Lung Cancer Awareness Month is dedicated to educating the public about the prevalence of the disease in the United States, and providing resources on prevention, screening and treatment.
According to the American Cancer Society (ACS), lung cancer is by far the leading cause of cancer death among both men and women. It is the second most common cancer in both men and women (not counting skin cancer). For men, prostate cancer is the only cancer more common, while in women breast cancer is more common.
Smoking is the leading cause of lung cancer. The ACS reports 80% of lung cancer deaths are caused by smoking.1 However, non-smokers can also develop the disease. This could be caused by exposure to radon, secondhand smoke, air pollution, asbestos, diesel exhaust or other chemicals.
PREVENTION IS KEY
With such a high percentage of cases linked to smoking, lung cancer awareness efforts to reduce the prevalence of the disease are largely focused on kicking the tobacco habit.
“Smoking continues to be the #1 most preventable cause of death and disease in the U.S.,” says Kerri Thompson, Public Health Educator for the Knox County Health Department (KCHD) in Tennessee. “It kills so many people and it’s something that can be prevented.”
Thompson spearheads her county’s tobacco prevention programs, which focus on three main areas: Youth Prevention, Secondhand Smoke Reduction and Smoking Cessation (quitting). Through educational programs designed to teach children about the dangers of smoking, they hope to dramatically reduce tobacco product usage in our next generation.
“We’re trying to change the trajectory so, hopefully, we can have an impact on lung cancer,” Thompson notes. “Having (our youth) not use tobacco or not be addicted to nicotine in the first place is really key to addressing the huge impact that smoking has on society.”
These programs aimed at youth education actually have a trickle-down effect, impacting its Secondhand Smoke Reduction and Smoking Cessation efforts, as well. Children tend to share resources they receive in school with their parents in hopes they will then try to quit. One of these resources is the Tennessee Tobacco Quitline. This is a free service that offers personalized support from counselors who are trained to help you kick the habit. More resources to help you quit smoking can be found at Smokefree.gov.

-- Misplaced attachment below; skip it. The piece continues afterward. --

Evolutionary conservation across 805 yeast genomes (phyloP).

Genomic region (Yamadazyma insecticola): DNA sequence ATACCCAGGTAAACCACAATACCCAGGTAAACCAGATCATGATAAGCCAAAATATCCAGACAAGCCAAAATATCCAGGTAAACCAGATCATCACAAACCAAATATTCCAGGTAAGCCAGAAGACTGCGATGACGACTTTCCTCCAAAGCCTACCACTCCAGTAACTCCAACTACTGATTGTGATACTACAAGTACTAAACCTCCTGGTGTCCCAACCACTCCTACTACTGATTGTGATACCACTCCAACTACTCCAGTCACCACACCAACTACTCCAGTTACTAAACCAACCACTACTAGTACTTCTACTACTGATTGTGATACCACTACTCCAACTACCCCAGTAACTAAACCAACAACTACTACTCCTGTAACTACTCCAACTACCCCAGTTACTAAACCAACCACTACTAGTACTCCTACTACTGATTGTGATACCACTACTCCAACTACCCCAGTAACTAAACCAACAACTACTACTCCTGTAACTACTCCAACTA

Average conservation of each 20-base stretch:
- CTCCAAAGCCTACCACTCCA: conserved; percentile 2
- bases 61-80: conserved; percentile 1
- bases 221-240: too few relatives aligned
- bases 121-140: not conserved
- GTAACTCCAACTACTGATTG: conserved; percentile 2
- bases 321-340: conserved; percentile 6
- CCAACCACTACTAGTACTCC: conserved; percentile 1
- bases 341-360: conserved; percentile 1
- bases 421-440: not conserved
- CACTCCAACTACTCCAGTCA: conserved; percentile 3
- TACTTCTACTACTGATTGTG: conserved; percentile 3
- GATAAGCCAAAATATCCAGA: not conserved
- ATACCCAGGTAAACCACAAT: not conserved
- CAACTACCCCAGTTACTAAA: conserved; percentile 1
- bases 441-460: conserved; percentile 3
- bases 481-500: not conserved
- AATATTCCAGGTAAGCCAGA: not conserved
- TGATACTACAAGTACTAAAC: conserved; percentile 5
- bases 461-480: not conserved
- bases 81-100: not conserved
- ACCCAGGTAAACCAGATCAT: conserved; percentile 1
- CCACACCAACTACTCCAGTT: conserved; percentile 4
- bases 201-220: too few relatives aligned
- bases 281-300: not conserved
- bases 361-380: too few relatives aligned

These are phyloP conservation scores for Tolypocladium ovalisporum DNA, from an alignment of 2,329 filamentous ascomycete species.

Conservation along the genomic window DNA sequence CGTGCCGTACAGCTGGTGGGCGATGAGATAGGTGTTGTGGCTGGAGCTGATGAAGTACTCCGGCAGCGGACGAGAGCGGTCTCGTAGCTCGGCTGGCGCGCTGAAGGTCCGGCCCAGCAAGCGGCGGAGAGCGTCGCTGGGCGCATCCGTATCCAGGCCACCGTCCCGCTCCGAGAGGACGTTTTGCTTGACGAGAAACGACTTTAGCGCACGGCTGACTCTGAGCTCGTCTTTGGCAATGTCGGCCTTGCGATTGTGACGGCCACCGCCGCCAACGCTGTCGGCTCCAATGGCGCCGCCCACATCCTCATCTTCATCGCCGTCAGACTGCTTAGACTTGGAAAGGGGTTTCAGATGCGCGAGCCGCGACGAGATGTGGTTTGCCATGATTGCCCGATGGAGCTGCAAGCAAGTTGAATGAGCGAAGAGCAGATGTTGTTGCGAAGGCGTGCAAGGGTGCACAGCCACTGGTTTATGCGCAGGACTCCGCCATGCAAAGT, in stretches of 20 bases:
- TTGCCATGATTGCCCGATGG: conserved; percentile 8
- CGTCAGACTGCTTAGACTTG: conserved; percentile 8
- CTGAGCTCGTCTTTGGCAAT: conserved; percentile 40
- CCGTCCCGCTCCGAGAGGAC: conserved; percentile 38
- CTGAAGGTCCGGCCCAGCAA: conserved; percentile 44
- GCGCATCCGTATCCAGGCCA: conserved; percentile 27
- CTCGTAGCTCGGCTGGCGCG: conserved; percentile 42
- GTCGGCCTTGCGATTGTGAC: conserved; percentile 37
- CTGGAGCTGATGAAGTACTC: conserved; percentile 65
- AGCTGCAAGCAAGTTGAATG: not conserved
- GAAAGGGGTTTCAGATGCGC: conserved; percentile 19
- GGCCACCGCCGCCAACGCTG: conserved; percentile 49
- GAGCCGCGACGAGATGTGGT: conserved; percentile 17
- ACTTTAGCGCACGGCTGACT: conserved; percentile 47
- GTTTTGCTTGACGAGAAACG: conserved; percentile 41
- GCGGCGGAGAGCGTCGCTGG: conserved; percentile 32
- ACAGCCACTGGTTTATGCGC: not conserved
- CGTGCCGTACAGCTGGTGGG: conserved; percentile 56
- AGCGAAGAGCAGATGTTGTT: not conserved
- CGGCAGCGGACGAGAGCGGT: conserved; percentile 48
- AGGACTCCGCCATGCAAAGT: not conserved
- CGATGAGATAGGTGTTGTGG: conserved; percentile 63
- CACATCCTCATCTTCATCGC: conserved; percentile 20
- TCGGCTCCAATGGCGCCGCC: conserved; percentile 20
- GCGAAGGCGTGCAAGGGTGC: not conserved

When it comes to quitting, Thompson says relapse is common, so persistence is very important. “When someone quits smoking, on average it takes seven to 10 times for someone to quit for good. Many people think since they’ve been smoking for years, the damage is already done, so what’s the point in quitting.” However, if there’s one thing she hopes people take away from lung cancer awareness education and prevention efforts, it’s this – “It’s never too late to quit.”
LUNG CANCER SCREENING CAN SAVE LIVES
According to the National Cancer Institute (NCI), risk factors for lung cancer include tobacco use, secondhand smoke, family history, HIV infection and environmental risks like exposure to asbestos, radon or other substances. If you believe you may be at risk for lung cancer, you should start by speaking to your doctor. A general practitioner can perform an assessment, then offer advice for your next step. This could be a referral to a pulmonologist or oncologist, or a prescription for nicotine replacement therapy. Since early detection is so important, at-risk individuals may also benefit from a lung cancer screening.